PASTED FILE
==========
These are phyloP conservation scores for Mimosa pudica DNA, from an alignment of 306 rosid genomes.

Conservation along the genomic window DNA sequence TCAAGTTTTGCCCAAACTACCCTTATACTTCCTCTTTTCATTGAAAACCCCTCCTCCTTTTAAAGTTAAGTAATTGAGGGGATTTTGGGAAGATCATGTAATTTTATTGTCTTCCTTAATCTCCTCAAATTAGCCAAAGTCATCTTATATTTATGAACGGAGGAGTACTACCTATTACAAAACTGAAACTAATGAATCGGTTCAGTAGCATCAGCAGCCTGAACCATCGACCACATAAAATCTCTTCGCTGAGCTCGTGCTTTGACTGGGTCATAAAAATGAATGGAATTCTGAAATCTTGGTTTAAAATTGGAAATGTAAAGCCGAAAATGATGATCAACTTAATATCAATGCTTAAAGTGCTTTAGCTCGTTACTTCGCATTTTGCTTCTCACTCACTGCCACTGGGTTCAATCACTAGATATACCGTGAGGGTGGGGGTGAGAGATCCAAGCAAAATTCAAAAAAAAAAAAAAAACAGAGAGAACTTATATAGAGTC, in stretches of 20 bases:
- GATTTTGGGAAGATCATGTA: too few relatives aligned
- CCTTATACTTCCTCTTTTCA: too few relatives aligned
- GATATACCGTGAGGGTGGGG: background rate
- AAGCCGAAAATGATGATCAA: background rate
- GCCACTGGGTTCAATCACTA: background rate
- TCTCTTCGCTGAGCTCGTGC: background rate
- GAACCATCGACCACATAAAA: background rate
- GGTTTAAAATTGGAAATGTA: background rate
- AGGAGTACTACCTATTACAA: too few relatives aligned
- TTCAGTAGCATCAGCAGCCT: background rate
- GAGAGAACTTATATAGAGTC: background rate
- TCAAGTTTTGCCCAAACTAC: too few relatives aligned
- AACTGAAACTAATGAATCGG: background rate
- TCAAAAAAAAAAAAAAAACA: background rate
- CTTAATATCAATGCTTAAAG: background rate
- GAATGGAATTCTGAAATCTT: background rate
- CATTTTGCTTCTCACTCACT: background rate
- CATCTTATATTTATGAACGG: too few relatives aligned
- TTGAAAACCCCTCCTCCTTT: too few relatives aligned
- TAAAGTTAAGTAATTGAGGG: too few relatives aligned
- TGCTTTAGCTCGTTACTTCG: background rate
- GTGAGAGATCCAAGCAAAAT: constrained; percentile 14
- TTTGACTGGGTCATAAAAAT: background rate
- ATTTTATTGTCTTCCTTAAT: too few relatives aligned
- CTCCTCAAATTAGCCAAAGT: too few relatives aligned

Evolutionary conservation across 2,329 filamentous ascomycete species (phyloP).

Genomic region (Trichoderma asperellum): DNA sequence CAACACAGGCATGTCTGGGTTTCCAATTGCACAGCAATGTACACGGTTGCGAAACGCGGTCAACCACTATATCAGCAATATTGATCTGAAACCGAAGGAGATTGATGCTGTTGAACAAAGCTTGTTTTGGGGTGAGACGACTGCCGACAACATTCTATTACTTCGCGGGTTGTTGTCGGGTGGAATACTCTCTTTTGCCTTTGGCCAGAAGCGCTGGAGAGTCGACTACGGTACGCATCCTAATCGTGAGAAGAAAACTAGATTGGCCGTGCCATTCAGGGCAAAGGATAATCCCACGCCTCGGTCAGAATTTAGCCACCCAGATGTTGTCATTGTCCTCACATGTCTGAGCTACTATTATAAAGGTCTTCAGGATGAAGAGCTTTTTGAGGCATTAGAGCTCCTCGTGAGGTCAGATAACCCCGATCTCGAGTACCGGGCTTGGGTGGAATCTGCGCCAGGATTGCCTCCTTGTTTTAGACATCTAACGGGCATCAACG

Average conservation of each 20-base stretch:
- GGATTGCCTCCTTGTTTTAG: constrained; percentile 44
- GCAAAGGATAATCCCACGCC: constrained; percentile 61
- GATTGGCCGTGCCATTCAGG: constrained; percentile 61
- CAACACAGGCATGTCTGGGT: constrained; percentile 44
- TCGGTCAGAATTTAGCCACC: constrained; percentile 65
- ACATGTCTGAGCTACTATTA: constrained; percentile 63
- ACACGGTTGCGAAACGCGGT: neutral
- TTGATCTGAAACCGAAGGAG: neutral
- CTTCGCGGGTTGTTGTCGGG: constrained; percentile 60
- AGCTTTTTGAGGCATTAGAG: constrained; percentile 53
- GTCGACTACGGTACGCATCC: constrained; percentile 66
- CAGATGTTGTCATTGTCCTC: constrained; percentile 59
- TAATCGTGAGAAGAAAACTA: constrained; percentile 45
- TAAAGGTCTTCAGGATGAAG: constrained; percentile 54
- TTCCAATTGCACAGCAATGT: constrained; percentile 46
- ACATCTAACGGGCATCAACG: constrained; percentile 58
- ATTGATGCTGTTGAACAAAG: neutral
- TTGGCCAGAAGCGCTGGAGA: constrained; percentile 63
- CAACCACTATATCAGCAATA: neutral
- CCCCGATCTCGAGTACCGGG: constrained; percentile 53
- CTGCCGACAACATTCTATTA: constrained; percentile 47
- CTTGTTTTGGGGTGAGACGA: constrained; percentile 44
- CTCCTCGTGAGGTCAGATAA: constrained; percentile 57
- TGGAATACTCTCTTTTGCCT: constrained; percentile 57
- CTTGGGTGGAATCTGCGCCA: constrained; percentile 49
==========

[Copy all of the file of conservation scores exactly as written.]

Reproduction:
These are phyloP conservation scores for Mimosa pudica DNA, from an alignment of 306 rosid genomes.

Conservation along the genomic window DNA sequence TCAAGTTTTGCCCAAACTACCCTTATACTTCCTCTTTTCATTGAAAACCCCTCCTCCTTTTAAAGTTAAGTAATTGAGGGGATTTTGGGAAGATCATGTAATTTTATTGTCTTCCTTAATCTCCTCAAATTAGCCAAAGTCATCTTATATTTATGAACGGAGGAGTACTACCTATTACAAAACTGAAACTAATGAATCGGTTCAGTAGCATCAGCAGCCTGAACCATCGACCACATAAAATCTCTTCGCTGAGCTCGTGCTTTGACTGGGTCATAAAAATGAATGGAATTCTGAAATCTTGGTTTAAAATTGGAAATGTAAAGCCGAAAATGATGATCAACTTAATATCAATGCTTAAAGTGCTTTAGCTCGTTACTTCGCATTTTGCTTCTCACTCACTGCCACTGGGTTCAATCACTAGATATACCGTGAGGGTGGGGGTGAGAGATCCAAGCAAAATTCAAAAAAAAAAAAAAAACAGAGAGAACTTATATAGAGTC, in stretches of 20 bases:
- GATTTTGGGAAGATCATGTA: too few relatives aligned
- CCTTATACTTCCTCTTTTCA: too few relatives aligned
- GATATACCGTGAGGGTGGGG: background rate
- AAGCCGAAAATGATGATCAA: background rate
- GCCACTGGGTTCAATCACTA: background rate
- TCTCTTCGCTGAGCTCGTGC: background rate
- GAACCATCGACCACATAAAA: background rate
- GGTTTAAAATTGGAAATGTA: background rate
- AGGAGTACTACCTATTACAA: too few relatives aligned
- TTCAGTAGCATCAGCAGCCT: background rate
- GAGAGAACTTATATAGAGTC: background rate
- TCAAGTTTTGCCCAAACTAC: too few relatives aligned
- AACTGAAACTAATGAATCGG: background rate
- TCAAAAAAAAAAAAAAAACA: background rate
- CTTAATATCAATGCTTAAAG: background rate
- GAATGGAATTCTGAAATCTT: background rate
- CATTTTGCTTCTCACTCACT: background rate
- CATCTTATATTTATGAACGG: too few relatives aligned
- TTGAAAACCCCTCCTCCTTT: too few relatives aligned
- TAAAGTTAAGTAATTGAGGG: too few relatives aligned
- TGCTTTAGCTCGTTACTTCG: background rate
- GTGAGAGATCCAAGCAAAAT: constrained; percentile 14
- TTTGACTGGGTCATAAAAAT: background rate
- ATTTTATTGTCTTCCTTAAT: too few relatives aligned
- CTCCTCAAATTAGCCAAAGT: too few relatives aligned

Evolutionary conservation across 2,329 filamentous ascomycete species (phyloP).

Genomic region (Trichoderma asperellum): DNA sequence CAACACAGGCATGTCTGGGTTTCCAATTGCACAGCAATGTACACGGTTGCGAAACGCGGTCAACCACTATATCAGCAATATTGATCTGAAACCGAAGGAGATTGATGCTGTTGAACAAAGCTTGTTTTGGGGTGAGACGACTGCCGACAACATTCTATTACTTCGCGGGTTGTTGTCGGGTGGAATACTCTCTTTTGCCTTTGGCCAGAAGCGCTGGAGAGTCGACTACGGTACGCATCCTAATCGTGAGAAGAAAACTAGATTGGCCGTGCCATTCAGGGCAAAGGATAATCCCACGCCTCGGTCAGAATTTAGCCACCCAGATGTTGTCATTGTCCTCACATGTCTGAGCTACTATTATAAAGGTCTTCAGGATGAAGAGCTTTTTGAGGCATTAGAGCTCCTCGTGAGGTCAGATAACCCCGATCTCGAGTACCGGGCTTGGGTGGAATCTGCGCCAGGATTGCCTCCTTGTTTTAGACATCTAACGGGCATCAACG

Average conservation of each 20-base stretch:
- GGATTGCCTCCTTGTTTTAG: constrained; percentile 44
- GCAAAGGATAATCCCACGCC: constrained; percentile 61
- GATTGGCCGTGCCATTCAGG: constrained; percentile 61
- CAACACAGGCATGTCTGGGT: constrained; percentile 44
- TCGGTCAGAATTTAGCCACC: constrained; percentile 65
- ACATGTCTGAGCTACTATTA: constrained; percentile 63
- ACACGGTTGCGAAACGCGGT: neutral
- TTGATCTGAAACCGAAGGAG: neutral
- CTTCGCGGGTTGTTGTCGGG: constrained; percentile 60
- AGCTTTTTGAGGCATTAGAG: constrained; percentile 53
- GTCGACTACGGTACGCATCC: constrained; percentile 66
- CAGATGTTGTCATTGTCCTC: constrained; percentile 59
- TAATCGTGAGAAGAAAACTA: constrained; percentile 45
- TAAAGGTCTTCAGGATGAAG: constrained; percentile 54
- TTCCAATTGCACAGCAATGT: constrained; percentile 46
- ACATCTAACGGGCATCAACG: constrained; percentile 58
- ATTGATGCTGTTGAACAAAG: neutral
- TTGGCCAGAAGCGCTGGAGA: constrained; percentile 63
- CAACCACTATATCAGCAATA: neutral
- CCCCGATCTCGAGTACCGGG: constrained; percentile 53
- CTGCCGACAACATTCTATTA: constrained; percentile 47
- CTTGTTTTGGGGTGAGACGA: constrained; percentile 44
- CTCCTCGTGAGGTCAGATAA: constrained; percentile 57
- TGGAATACTCTCTTTTGCCT: constrained; percentile 57
- CTTGGGTGGAATCTGCGCCA: constrained; percentile 49